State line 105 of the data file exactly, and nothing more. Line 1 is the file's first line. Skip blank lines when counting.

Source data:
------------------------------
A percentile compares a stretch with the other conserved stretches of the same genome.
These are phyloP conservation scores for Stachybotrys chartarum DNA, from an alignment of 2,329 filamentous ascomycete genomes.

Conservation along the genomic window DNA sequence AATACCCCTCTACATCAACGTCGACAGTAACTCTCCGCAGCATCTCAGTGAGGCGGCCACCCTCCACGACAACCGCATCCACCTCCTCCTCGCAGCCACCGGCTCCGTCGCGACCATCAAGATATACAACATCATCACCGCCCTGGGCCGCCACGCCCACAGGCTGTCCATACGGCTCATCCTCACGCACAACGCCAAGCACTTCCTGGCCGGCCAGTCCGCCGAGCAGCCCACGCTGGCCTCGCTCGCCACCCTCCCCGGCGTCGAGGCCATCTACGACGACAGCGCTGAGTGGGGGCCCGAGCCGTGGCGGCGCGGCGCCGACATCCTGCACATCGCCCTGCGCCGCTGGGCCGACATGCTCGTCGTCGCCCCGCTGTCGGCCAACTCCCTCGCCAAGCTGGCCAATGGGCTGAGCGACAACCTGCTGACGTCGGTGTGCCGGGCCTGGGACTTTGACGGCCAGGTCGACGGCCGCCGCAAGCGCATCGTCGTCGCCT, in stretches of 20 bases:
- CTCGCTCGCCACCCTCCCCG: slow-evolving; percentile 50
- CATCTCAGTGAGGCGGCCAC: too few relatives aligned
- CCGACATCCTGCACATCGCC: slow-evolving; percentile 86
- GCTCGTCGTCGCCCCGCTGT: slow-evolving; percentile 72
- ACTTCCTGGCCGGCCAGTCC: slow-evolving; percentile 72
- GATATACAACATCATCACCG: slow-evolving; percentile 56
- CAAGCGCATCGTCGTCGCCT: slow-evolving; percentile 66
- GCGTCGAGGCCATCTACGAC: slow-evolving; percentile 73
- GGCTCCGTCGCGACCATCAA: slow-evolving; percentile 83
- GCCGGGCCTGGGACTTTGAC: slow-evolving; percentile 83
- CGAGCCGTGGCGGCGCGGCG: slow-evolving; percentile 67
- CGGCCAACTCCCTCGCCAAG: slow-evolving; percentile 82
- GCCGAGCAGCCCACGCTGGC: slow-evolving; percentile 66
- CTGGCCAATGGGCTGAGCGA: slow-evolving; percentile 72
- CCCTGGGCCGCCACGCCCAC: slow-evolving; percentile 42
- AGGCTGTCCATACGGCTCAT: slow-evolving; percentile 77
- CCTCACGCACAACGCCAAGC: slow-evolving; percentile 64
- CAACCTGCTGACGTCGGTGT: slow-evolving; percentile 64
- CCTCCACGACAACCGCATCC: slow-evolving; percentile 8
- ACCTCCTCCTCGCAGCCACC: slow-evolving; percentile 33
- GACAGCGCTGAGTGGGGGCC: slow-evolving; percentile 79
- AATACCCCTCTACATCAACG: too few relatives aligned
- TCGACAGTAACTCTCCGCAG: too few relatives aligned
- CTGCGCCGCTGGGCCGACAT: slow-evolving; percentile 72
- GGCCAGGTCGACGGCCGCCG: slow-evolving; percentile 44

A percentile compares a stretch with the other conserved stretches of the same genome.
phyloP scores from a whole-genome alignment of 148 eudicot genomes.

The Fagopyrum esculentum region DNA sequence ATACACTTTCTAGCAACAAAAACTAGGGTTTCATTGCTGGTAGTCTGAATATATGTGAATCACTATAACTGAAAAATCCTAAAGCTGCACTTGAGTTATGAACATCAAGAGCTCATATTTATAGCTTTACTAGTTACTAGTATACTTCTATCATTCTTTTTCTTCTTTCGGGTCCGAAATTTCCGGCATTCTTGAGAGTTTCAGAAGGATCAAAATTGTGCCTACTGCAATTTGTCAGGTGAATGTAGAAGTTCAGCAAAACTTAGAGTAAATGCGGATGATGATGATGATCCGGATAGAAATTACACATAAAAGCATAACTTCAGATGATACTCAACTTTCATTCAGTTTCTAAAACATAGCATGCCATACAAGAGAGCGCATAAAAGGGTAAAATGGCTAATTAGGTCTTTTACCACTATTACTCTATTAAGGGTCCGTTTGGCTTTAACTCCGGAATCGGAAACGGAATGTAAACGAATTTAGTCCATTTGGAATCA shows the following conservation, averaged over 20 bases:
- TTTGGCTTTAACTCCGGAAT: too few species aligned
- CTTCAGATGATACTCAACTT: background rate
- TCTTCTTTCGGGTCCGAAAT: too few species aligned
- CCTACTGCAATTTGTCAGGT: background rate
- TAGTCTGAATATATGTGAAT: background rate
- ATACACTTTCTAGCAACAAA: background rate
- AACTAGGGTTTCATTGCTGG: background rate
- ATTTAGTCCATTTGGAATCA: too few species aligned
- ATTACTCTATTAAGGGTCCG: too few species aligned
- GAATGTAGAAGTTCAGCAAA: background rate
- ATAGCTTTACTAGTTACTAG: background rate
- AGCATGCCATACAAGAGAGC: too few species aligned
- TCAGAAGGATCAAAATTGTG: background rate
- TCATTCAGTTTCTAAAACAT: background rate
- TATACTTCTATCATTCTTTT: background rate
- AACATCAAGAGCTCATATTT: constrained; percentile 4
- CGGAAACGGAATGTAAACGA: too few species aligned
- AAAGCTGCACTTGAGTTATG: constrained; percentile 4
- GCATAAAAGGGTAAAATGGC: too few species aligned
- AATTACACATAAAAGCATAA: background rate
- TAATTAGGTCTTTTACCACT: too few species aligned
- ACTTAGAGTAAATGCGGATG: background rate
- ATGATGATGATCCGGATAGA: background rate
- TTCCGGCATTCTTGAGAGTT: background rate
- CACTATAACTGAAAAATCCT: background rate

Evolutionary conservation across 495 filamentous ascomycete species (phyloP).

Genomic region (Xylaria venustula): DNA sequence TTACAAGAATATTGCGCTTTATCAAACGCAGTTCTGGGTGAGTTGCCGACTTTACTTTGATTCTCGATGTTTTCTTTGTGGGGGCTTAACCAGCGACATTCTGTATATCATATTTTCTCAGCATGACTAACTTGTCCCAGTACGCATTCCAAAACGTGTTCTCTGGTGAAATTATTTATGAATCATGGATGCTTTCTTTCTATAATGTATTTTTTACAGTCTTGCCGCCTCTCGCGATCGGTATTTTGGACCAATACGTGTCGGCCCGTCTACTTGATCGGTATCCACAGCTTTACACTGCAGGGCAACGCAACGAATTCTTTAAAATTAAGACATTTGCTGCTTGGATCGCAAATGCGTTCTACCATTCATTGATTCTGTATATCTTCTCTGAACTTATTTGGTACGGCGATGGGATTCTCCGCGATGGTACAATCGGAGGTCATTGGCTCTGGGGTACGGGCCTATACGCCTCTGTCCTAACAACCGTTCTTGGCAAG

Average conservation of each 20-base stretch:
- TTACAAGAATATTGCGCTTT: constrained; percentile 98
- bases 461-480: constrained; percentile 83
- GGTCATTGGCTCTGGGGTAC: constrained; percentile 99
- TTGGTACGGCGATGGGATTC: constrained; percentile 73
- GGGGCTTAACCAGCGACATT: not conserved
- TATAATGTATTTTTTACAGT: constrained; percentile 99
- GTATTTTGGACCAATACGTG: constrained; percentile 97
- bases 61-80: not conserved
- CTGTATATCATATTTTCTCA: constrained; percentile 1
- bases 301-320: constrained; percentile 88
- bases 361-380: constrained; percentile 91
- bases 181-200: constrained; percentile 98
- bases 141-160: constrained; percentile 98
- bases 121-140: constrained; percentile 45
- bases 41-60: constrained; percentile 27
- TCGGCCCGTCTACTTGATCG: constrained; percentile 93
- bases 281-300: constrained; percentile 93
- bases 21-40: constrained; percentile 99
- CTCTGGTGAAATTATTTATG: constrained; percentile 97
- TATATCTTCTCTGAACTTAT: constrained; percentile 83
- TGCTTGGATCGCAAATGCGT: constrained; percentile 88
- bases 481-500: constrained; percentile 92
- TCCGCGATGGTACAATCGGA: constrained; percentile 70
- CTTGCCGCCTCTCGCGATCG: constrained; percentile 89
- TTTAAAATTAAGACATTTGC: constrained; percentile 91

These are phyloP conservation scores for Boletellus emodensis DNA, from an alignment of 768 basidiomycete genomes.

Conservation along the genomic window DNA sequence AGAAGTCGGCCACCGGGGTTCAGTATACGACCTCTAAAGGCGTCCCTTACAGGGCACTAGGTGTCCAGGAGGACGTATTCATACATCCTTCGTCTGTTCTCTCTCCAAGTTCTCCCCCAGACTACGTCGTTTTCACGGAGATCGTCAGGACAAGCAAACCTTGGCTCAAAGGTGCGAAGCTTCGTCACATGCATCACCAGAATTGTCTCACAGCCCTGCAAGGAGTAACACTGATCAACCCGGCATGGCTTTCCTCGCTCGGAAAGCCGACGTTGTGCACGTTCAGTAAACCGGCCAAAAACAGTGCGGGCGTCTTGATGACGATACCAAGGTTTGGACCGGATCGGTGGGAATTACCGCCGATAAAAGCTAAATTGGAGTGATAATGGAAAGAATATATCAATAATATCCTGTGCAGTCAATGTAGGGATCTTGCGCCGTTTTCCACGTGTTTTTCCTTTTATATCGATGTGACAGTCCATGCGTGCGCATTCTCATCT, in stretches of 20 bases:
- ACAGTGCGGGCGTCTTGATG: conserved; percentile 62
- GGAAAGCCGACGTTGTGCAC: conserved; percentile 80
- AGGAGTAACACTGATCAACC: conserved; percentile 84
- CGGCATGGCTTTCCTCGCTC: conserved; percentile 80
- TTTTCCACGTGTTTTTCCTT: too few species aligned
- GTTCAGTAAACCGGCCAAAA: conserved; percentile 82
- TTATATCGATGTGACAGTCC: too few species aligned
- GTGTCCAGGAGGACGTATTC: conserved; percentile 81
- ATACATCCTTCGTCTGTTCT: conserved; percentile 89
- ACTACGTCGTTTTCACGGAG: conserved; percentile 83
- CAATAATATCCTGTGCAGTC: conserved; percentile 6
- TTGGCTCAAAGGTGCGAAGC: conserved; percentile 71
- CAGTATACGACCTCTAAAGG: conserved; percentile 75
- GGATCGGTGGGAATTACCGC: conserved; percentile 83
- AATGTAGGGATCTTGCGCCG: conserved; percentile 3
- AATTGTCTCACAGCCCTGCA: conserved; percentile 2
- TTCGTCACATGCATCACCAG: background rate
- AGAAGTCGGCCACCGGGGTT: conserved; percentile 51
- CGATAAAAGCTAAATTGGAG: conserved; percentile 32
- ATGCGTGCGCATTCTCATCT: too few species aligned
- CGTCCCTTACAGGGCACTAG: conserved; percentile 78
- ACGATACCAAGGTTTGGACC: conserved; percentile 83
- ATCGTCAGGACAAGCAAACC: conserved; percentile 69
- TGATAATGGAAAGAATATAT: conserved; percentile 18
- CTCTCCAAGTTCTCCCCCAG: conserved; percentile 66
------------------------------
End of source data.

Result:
- CGATAAAAGCTAAATTGGAG: conserved; percentile 32